I received “The New Spirit Filled Life Study Bible, New International Version" from Thomas Nelson Publishers for review. I previously reviewed the same Bible in the New King James and New Living Translation/Version, and have many of the same opinions about the NIV as I do about the NKJV and NLT.
I formerly used a study bible that contained cross-references in the sub-headings of each chapter. For instance, if the parable of the sower was named in Matthew 13, it also provided the “address” to see the passage at Mark 4, and conversely. This study Bible does not have this feature. There are still margin and footnote cross-references (in smaller print, of course), but not the quick cross-referencing that I was used to.
I am not a fan of the color scheme in the NIV Bible compared to the color scheme of the NLT Bible. The NKJV employed a blue/gray hue, while the NLT employs a maroon/black hue. The NIV, however, is comprised of its notes sections in two shades of pink for "Word Wealth" and "Truth in Action" sections, and gray in "Kingdom Dynamics" sections. As a man, I honestly am not sure I'd want to be seen in a public place reading a pink-tinted book. You may call it trivial, but it's just the way it is. This kind of stuff matters to guys. So, the ladies might appreciate the color schemes of this version.
The following headings contain similar opinions as were written for the NKJV and NLT:
Each book contains several Word Wealth insets. These are small boxes that pertain to particular words in the text that the editors believed would be helpful. What is great is that these boxes are not filled with an author’s personal opinions, or how a particular denomination believes. Instead, words are lightly dissected in their Hebrew or Greek usage. This feature does some of the legwork for those times when you wish you had an exhaustive concordance handy.
Another similar inset box contained within the text is this Kingdom Dynamics feature. This box contains information for how the text applies to the Kingdom of God, what the first hearers/believers were experiencing, etc. It provides a more detailed commentary about an important theme in the passage. This commentary is slightly different from those “bottom-of-the-page” commentaries where a particular author tells you what s/he believes about, let’s say, the “rapture” for example.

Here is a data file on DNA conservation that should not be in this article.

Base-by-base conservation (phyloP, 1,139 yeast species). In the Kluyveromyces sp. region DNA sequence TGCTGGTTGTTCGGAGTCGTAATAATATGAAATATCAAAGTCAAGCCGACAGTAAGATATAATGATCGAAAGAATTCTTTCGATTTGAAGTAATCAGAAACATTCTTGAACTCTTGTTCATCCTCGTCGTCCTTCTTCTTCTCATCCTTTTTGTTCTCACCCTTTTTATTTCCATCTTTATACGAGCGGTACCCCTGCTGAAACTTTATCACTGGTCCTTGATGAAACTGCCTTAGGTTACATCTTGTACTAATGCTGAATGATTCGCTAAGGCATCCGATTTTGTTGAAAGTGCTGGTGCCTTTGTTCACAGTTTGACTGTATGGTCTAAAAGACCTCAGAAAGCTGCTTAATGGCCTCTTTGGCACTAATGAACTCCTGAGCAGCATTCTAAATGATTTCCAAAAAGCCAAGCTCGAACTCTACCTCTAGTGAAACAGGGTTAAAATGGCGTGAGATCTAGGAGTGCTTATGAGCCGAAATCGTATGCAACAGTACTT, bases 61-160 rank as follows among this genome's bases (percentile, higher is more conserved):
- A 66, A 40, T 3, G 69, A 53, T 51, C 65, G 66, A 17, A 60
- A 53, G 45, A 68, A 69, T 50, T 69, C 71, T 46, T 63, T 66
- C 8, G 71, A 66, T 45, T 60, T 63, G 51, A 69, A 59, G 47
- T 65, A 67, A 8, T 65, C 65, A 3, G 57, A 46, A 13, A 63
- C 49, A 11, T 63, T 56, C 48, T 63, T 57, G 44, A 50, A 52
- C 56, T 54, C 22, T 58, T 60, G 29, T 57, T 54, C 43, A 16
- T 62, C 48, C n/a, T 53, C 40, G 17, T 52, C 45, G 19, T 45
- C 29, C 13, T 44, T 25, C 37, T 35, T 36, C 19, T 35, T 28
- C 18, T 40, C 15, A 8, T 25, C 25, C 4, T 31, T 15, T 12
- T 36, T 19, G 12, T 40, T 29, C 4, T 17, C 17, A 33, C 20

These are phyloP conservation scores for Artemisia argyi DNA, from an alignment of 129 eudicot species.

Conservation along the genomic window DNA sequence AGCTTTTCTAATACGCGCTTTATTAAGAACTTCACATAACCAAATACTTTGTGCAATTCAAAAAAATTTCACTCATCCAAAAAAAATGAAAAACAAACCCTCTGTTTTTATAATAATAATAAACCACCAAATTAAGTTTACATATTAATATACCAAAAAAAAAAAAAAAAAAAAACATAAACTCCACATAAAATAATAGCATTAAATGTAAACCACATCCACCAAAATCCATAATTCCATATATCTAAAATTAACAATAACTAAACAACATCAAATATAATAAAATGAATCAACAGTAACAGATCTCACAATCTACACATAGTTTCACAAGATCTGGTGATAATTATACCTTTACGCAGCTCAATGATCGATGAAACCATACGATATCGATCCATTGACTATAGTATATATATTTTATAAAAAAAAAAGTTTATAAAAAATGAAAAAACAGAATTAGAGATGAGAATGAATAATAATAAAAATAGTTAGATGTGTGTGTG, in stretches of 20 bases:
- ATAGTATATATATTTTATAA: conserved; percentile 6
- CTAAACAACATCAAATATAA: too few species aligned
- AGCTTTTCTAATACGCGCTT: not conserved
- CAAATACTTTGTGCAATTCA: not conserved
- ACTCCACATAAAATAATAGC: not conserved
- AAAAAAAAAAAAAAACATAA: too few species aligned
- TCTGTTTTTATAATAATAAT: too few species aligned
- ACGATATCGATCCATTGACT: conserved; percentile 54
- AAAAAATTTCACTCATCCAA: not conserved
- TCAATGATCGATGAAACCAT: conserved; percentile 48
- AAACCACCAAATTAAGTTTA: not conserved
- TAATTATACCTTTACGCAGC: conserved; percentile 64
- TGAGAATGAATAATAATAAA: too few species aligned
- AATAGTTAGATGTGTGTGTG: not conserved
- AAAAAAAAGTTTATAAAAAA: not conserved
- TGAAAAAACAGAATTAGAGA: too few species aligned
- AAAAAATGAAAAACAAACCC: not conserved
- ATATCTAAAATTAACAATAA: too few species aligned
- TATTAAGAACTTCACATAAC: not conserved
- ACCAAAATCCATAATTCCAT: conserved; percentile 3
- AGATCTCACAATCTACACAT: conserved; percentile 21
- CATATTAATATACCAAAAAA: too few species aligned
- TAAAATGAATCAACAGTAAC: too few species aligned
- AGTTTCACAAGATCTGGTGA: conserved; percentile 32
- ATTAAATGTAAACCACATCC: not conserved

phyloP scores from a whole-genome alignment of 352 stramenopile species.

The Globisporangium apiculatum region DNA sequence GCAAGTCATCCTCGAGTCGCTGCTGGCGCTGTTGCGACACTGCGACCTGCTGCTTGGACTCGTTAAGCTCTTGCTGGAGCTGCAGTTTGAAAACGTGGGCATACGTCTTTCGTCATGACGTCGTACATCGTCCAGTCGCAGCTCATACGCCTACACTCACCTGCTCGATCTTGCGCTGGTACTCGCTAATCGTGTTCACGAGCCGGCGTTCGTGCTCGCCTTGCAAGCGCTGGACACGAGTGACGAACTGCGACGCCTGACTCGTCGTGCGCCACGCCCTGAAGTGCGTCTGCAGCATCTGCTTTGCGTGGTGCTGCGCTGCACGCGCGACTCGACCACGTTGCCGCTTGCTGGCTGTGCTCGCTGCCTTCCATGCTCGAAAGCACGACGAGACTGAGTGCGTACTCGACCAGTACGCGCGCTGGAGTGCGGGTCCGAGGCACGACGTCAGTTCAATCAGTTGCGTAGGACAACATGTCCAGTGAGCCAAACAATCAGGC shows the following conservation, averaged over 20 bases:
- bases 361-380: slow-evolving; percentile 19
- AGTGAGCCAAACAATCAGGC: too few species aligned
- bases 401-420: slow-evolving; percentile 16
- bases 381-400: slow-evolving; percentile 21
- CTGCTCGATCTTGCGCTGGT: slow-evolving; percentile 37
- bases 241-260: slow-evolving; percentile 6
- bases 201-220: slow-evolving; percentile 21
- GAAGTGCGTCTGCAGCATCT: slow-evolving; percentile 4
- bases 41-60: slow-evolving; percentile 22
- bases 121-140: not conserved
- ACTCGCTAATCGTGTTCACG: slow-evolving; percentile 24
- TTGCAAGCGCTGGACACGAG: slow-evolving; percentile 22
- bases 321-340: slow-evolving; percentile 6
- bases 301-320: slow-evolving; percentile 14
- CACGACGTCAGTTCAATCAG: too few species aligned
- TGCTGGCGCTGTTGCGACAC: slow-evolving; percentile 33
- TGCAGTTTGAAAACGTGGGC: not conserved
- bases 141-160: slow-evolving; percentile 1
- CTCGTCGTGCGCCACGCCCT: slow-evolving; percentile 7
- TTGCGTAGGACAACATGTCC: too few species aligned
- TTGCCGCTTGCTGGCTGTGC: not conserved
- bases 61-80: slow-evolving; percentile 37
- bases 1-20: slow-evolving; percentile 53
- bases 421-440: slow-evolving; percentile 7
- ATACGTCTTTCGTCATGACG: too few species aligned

So naturally, this brings me to the next point: commentaries. Have you ever read a study Bible by so-and-so and you wished s/he would leave personal or debatable opinions out of it? That’s been done in this Bible. Since there are so many contributors to this Bible, it is highly unlikely they all believed the same things on those debatable issues. And those opinions have been omitted from the commentaries. So if you’re looking for someone to tell you what to believe at all turns, this isn’t the Bible for you.
This version makes the reading more readable than the NKJV. Where the NKJV chopped each verse into a new line, the NIV is written more in paragraph form. For example, if you’re reading Acts 1:10-11 in the NKJV, it looks like this:
10 And while they looked steadfastly toward heaven as He went up, behold, two men stood by them in white apparel,
11 who also said…
I don’t like it that way because it’s choppy. Do you remember your high school or college literature class where you were required to read a poem aloud? I know you didn’t do this, but as you listened to your classmates read the poem line by line, you and everyone else could tell when one line concluded and the next began. It sounded choppy rather than “flowy”. That’s what this broken-verse format does in this Bible, so I’ll just come out and say it: I hate this feature. Although I’m relatively certain the editors’ rationale was to make each verse easier to find in rapid searches, I’m positively against chopping up paragraphs like this. ‘Nuff said.
But the NIV reads more like how a person would expect literature to appear.
This section completes each book. Numerical references throughout the Biblical text may point the reader to one or more of these points. The Truth section briefly explains the history behind the passage’s theme. The Action section describes what the Holy Spirit intends for us to do with the given theme or information in the text. It’s brilliant! For what good is reading the Bible if we don’t also make life application?
RATING & RECOMMENDATION:
I give the NIV 3 1/2 stars. I'm not much of a fan of the NIV translation itself, nor am I a fan of the pink tint, but all that said, this one is still a good study Bible...especially for those who like pink :-) You'll have to decide whether you like NIV, NLT, or NKJV reading. In any case, you won't be disappointed.
DISCLAIMER: I received this Bible free of charge from Thomas Nelson Publishers (Book Look Bloggers) in exchange for my unbiased review. All opinions are mine. I was not threatened or coerced in any way to provide a positive review.